5 Lab 5 Electron Charge-to-Mass Ratio L5-5 Figure 5.5: e/m Apparatus Question 1-1: When you first observe the electron beam in this lab, the electrons will proceed straight down. As you turn up the current in the Helmholtz coils, the electrons will curve to the left. As you look at the apparatus shown in Figure 5, in what direction is the magnetic field, and in what describe the flow of current (positive) in the coils. 1. Turn the main power on. The unit will perform a self test lasting no more than 30 s. Do not do anything with the unit during the self test. When it is finished, the coil current display will be stabilized and indicate 000. The unit is now ready to use, but note that there is a ten minute warm-up time before you should take final measurements. You can go ahead and proceed with the remainder of this procedure. 2. Look in the center of the Helmholtz coils for the glass tube. The tube is extremely fragile, and the wires sticking out from the tube have current and voltage, so be very careful. This evacuated glass tube has a tiny bit of helium vapor inside. The electrons will follow circular orbits inside this tube and collide with and ionize the helium atoms, causing the gas to glow and making the beam visible. 3. Locate the grid and anode inside the glass tube. It is the pair of vertically oriented metal cylinders with a gap between them. At its top and center is the filament or cathode that will be heated by a current to emit the electrons. You should be able to easily see the filament, because it will be brightly lit. 4. There are three separate electrical circuits: (a) Filament/cathode heater (over which you have no control); (b) Accelerating Voltage between cathode and anode;

6 L5-6 Lab 5 Electron Charge-to-Mass Ratio (c) Coil Current for the Helmholtz coils. Figure 5.6: Cathode, Grid and Anode. The electrons are accelerated down from the cathode to the anode. Their initial direction is down and their path of motion will be bent to the left in the above diagram by the magnetic field 5. Measure the diameter of the Helmholtz coils in several places and take the average. Record the mean radius R and the standard error below. Radius R : ± cm 6. Measure the mean separation d between the coils. You may want to average several measurements here also. Coil separation d: cm Verify that d R. (Note: We have found they may not quite agree.) 7. The manufacturer states that there are 130 turns in each coil. 8. Calculate the constant of proportionality between the current passing through the Helmholtz coils and the magnetic field produced. You will need the above parameters to do this. Look at Equation (5.3). Show your work. B Helmholtz (Tesla) = I (amps)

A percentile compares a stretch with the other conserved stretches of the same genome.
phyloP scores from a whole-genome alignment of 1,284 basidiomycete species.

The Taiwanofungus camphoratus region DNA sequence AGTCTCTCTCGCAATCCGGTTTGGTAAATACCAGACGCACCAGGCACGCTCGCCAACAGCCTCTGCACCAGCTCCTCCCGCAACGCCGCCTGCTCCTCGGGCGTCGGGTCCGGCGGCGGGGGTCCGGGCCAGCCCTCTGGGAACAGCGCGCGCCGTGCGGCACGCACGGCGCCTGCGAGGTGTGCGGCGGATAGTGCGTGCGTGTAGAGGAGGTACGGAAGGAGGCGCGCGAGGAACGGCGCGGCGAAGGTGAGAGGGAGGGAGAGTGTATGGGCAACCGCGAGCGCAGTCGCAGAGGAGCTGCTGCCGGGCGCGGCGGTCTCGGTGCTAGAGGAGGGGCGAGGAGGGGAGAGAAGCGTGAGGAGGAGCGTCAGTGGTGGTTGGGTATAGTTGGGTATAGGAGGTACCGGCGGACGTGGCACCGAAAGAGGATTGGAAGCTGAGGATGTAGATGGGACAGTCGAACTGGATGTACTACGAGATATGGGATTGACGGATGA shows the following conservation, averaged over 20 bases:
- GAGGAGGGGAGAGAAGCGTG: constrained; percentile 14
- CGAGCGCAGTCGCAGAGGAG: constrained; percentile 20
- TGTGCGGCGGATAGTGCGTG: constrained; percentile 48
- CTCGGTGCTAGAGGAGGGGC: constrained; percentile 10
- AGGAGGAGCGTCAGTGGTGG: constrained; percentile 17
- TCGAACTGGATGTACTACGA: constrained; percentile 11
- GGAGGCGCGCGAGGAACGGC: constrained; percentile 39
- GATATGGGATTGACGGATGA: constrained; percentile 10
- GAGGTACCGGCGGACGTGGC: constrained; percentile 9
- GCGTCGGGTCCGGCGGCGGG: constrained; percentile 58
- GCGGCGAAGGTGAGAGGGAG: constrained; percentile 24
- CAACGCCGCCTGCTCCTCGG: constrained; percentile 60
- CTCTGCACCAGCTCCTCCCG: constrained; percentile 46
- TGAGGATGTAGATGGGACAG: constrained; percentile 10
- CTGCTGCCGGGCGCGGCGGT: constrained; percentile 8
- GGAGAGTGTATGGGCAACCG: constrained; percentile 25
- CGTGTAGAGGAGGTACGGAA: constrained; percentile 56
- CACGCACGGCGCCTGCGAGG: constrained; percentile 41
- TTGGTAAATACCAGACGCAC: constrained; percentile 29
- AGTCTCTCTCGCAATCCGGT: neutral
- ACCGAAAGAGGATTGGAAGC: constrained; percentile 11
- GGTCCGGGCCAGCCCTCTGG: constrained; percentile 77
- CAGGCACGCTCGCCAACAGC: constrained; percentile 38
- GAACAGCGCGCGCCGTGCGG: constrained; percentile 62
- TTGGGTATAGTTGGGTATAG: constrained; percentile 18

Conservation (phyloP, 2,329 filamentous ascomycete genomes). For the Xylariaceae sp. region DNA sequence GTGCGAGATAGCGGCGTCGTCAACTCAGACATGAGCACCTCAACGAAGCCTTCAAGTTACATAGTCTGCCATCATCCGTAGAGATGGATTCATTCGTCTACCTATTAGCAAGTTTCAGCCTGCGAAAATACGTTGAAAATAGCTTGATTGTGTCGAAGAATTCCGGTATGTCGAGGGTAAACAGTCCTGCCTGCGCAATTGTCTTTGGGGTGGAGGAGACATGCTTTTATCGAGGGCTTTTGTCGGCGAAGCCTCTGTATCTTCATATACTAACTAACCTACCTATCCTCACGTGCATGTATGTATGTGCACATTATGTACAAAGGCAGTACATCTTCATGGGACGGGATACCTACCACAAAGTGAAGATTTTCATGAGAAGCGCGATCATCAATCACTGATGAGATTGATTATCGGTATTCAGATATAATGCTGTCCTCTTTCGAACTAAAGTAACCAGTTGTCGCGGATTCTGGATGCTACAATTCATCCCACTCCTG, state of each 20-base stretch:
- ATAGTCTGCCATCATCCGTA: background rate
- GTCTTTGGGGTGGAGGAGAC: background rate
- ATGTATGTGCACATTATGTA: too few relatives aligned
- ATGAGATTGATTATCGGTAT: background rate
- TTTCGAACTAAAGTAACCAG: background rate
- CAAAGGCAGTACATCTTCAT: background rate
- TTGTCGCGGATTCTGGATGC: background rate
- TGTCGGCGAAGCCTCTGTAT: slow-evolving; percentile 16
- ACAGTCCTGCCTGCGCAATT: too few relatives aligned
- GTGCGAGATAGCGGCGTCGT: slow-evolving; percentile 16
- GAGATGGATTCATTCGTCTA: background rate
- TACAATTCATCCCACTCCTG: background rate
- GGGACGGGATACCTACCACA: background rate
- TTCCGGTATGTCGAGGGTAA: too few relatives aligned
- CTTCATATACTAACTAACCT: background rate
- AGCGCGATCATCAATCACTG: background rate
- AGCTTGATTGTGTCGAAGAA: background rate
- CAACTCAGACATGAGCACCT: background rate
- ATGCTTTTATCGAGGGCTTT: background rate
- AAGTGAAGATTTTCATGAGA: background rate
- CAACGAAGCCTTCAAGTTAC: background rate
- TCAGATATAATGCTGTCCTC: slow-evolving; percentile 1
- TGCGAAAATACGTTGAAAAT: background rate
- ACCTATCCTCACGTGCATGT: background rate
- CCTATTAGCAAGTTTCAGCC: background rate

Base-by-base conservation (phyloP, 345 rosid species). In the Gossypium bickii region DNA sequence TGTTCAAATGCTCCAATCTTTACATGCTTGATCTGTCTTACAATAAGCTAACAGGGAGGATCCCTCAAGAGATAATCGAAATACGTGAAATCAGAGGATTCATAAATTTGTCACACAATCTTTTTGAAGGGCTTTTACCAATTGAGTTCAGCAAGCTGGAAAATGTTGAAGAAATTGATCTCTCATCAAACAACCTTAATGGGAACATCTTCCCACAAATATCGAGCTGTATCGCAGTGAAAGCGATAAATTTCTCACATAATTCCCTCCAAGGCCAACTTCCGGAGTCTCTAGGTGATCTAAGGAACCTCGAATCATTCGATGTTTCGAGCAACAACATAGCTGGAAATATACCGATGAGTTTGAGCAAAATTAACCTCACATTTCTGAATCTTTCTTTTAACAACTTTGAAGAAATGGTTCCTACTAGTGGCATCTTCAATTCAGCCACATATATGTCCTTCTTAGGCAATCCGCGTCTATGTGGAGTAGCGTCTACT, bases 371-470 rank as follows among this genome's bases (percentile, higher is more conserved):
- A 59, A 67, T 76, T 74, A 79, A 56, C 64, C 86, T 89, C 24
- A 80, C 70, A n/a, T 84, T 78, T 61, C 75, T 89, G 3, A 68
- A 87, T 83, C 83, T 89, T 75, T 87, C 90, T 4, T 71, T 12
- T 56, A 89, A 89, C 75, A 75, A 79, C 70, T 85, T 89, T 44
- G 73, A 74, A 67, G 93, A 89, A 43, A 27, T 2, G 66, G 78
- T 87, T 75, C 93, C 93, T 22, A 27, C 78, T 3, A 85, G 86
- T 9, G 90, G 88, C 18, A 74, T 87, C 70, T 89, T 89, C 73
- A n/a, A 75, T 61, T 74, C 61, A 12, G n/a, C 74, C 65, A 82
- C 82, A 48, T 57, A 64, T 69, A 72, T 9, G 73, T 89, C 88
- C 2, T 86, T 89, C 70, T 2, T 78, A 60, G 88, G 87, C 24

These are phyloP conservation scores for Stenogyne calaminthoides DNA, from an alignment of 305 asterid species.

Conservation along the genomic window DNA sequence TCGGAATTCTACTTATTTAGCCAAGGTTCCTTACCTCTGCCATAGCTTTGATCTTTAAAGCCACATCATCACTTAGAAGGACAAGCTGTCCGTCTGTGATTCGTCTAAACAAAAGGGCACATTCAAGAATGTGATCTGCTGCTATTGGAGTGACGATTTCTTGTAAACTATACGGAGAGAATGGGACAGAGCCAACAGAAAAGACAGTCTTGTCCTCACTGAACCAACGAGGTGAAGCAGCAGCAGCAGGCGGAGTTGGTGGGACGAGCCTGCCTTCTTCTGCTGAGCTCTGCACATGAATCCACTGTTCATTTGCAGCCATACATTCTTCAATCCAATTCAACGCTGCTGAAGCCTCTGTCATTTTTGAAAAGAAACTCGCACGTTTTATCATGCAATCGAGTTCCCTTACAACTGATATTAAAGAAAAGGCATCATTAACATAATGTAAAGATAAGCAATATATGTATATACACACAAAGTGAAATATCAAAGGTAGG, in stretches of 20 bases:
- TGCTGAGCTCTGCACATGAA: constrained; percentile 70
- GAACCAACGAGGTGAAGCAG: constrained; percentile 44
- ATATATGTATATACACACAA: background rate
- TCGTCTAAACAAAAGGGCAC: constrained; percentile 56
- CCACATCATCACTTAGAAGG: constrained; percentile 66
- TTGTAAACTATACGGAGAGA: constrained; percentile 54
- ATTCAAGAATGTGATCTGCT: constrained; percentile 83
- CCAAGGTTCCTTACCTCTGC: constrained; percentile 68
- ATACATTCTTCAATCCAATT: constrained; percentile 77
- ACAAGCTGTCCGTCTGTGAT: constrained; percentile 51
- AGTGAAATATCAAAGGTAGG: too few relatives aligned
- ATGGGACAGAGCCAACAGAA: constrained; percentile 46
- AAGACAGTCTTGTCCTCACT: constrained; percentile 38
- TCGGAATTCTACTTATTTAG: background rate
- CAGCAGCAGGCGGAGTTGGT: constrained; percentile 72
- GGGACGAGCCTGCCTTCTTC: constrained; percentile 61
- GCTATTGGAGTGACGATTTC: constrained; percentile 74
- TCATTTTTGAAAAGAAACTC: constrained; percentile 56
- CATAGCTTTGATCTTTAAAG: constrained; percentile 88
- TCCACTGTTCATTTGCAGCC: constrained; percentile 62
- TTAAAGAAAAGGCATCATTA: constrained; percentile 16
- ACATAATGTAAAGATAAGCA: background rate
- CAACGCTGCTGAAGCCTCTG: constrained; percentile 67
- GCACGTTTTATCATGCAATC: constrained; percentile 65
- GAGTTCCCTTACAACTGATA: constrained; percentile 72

8 L5-8 Lab 5 Electron Charge-to-Mass Ratio 12. Describe what happens to the beam of electrons as the coil current is increased: Question 1-2: What causes this behavior in step 12? 13. Set the coil current to 1.7 A. Adjust the accelerating voltage while looking at the electron beam path. Question 1-3: What do you observe as the accelerating voltage is changed while keeping the coil current constant? Explain why this occurs. 14. While the electron beam is somewhere near the middle of the glass rod, use the bar magnet to see how it affects the electron beam. Question 1-4: Describe what you observe as you move the bar magnet around. Can you produce a helical path for the electron? Can you see why you want to keep spurious magnetic fields away from the electron beam? 15. Make sure you place the bar magnet at the other end of the table from your apparatus to minimize any possible effects.